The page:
Of course, RMJM is not alone in its ambitions. “We're seeing a lot of activity over the last four or five years in terms of strategic planning by firms, trying to position themselves differently,” says Kermit Baker, chief economist for the AIA. Much of the time, that means consolidation. “There are a lot of advantages to being a large national or international firm in terms of scope of services [and] access to capital.” Baker believes the industry is gravitating toward a “dual market,” with big firms getting even bigger and more global and small and midsized firms meeting local and regional needs. But Futureplace—that's something different, he thinks. “I would say that's crossing over a line … it's beyond the scope of where traditionally architecture firms have gone.”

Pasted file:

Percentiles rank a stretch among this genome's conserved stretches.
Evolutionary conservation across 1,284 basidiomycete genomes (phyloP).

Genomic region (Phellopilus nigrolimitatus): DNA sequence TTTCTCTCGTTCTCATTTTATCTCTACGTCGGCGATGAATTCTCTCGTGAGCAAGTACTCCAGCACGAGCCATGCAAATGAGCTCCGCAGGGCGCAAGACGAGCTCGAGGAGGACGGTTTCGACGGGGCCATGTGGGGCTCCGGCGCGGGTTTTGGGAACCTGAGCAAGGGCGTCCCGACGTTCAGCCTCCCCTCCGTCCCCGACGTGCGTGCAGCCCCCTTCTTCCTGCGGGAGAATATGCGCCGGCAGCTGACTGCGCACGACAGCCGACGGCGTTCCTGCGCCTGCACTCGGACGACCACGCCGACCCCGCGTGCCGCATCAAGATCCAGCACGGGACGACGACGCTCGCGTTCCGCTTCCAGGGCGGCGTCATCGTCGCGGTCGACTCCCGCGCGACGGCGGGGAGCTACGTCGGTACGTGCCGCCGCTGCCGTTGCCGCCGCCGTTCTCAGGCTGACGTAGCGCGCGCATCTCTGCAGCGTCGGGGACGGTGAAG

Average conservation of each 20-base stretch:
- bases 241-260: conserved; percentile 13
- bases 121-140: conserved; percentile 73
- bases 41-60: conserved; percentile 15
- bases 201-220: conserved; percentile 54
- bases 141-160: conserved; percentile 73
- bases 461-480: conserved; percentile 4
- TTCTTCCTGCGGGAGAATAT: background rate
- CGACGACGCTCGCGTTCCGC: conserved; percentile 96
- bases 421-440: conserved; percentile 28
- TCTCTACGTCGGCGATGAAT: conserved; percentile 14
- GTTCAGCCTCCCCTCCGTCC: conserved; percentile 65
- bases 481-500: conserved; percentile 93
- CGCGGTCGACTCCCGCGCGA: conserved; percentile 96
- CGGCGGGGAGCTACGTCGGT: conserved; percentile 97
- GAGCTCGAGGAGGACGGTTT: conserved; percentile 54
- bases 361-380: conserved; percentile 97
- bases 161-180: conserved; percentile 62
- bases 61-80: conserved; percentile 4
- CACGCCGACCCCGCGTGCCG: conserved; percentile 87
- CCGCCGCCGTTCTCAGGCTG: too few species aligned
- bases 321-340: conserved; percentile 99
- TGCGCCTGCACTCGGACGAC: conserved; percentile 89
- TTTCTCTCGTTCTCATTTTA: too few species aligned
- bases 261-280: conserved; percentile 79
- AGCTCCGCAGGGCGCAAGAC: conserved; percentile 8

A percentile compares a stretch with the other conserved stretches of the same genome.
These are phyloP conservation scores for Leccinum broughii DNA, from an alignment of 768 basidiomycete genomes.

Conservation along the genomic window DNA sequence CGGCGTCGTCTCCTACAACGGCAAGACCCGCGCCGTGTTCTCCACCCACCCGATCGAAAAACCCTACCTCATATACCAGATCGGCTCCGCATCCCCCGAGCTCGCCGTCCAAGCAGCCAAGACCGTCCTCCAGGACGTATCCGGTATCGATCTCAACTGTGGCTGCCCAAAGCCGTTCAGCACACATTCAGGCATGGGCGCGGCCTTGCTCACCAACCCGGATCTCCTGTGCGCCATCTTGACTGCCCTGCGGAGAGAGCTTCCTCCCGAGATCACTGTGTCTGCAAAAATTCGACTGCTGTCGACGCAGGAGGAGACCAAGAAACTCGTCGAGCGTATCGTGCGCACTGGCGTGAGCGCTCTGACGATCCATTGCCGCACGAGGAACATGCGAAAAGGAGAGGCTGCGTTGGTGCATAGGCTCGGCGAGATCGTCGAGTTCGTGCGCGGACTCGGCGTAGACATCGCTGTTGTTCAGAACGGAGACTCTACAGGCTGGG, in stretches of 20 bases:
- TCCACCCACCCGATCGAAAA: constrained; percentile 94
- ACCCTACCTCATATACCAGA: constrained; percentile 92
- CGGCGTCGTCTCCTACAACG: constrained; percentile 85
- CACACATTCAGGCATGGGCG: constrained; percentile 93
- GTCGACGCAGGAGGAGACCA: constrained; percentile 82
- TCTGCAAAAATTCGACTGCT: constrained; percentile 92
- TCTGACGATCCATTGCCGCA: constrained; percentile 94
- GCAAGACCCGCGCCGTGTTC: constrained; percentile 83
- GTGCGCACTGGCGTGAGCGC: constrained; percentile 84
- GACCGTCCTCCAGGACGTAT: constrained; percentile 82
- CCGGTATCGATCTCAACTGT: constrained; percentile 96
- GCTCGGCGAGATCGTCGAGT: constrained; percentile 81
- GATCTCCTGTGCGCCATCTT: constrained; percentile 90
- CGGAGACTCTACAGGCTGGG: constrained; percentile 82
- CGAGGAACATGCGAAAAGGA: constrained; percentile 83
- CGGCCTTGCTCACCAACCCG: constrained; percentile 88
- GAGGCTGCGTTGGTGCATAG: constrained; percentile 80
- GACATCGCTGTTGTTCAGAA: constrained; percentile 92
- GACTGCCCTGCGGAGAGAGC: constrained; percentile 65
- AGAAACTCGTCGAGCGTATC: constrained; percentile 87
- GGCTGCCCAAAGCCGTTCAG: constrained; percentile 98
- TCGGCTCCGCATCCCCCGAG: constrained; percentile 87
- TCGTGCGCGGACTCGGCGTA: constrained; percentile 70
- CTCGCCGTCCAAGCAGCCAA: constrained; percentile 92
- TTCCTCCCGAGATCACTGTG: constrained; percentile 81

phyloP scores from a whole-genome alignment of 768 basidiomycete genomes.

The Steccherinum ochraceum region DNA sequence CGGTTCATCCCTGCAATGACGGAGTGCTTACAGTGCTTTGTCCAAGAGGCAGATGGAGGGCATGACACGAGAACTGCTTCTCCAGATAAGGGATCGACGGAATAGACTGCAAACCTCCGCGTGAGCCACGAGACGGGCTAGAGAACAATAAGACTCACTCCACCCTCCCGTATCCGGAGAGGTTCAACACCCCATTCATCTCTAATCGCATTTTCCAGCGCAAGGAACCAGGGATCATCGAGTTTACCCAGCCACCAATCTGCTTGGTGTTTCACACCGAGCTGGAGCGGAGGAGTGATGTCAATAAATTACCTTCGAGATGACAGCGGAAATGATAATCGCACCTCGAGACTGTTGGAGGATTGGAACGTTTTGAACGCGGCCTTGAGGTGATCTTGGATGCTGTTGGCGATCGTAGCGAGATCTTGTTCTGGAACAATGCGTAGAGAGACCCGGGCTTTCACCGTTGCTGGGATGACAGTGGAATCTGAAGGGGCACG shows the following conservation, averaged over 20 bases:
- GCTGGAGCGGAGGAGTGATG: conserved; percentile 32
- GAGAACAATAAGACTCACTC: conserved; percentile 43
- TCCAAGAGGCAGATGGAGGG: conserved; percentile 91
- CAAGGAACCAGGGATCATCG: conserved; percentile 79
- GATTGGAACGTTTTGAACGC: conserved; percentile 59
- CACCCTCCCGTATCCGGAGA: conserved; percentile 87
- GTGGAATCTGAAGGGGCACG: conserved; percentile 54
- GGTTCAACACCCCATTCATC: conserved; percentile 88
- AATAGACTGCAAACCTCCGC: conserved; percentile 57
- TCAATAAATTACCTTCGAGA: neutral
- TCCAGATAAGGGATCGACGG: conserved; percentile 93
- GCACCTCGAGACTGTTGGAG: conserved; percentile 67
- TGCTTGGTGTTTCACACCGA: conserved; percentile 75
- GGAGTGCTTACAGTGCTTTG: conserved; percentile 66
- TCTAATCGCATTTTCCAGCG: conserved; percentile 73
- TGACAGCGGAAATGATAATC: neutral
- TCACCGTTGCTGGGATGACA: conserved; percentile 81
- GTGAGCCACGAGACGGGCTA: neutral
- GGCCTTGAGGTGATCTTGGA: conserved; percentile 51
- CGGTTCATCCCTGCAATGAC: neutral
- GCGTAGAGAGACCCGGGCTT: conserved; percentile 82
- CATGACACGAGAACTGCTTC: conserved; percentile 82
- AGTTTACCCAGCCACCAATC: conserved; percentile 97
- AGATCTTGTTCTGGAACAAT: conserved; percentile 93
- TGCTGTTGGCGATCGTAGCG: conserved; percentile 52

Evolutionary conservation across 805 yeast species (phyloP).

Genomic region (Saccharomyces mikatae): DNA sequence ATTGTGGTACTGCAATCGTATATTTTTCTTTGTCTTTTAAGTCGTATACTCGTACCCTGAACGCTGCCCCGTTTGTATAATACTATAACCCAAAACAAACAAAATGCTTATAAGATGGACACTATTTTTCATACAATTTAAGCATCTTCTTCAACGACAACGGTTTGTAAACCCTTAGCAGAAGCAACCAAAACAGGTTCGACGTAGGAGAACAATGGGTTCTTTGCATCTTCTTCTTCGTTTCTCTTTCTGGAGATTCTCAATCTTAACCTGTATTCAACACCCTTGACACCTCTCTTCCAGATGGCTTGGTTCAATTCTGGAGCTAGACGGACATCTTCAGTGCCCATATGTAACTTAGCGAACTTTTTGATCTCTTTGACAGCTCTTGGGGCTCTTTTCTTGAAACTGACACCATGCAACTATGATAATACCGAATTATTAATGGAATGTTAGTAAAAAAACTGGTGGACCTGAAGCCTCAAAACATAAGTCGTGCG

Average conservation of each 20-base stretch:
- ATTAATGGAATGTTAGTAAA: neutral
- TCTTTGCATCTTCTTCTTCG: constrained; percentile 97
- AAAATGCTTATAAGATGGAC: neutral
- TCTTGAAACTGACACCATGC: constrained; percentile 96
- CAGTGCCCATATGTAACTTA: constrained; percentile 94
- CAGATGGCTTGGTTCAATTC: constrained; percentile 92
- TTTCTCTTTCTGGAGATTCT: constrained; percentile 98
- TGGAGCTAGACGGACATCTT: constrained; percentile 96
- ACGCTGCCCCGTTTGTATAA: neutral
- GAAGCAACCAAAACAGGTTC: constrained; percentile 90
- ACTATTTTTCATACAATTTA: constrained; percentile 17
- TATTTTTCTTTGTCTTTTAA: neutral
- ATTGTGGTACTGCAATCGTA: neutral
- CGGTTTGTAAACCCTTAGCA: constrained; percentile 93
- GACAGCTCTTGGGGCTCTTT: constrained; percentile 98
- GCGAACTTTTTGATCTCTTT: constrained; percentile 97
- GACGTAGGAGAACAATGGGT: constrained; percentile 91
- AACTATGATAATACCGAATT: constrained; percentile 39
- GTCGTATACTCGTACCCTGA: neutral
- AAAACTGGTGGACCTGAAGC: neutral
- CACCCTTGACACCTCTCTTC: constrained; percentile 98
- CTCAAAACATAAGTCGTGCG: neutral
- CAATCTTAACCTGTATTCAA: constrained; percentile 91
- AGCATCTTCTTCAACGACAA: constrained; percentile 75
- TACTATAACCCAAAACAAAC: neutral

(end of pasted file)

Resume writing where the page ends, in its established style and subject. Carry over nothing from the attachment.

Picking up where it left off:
As Sir Fraser himself admits, though, you can't change an industry overnight. A few hours after our lunch, Peter Morrison is back in the Piper Auditorium, this time on a panel with other architects and an owner's rep. When the discussion turns to fees, Morrison—who uses the phrase “value-added” so often that it seems a kind of mantra—argues again that architects ought to be better rewarded for their efforts.
Another panelist, Joshua Prince-Ramus of REX, points out that, during fee negotiations, some clients will object, “‘You don't pay interns anything, anyway'”—so well-versed are clients in the architectural culture of low pay and low expectations.
To which Morrison can only respond, with a slight lift of the shoulders, “It's chicken and egg, isn't it?”.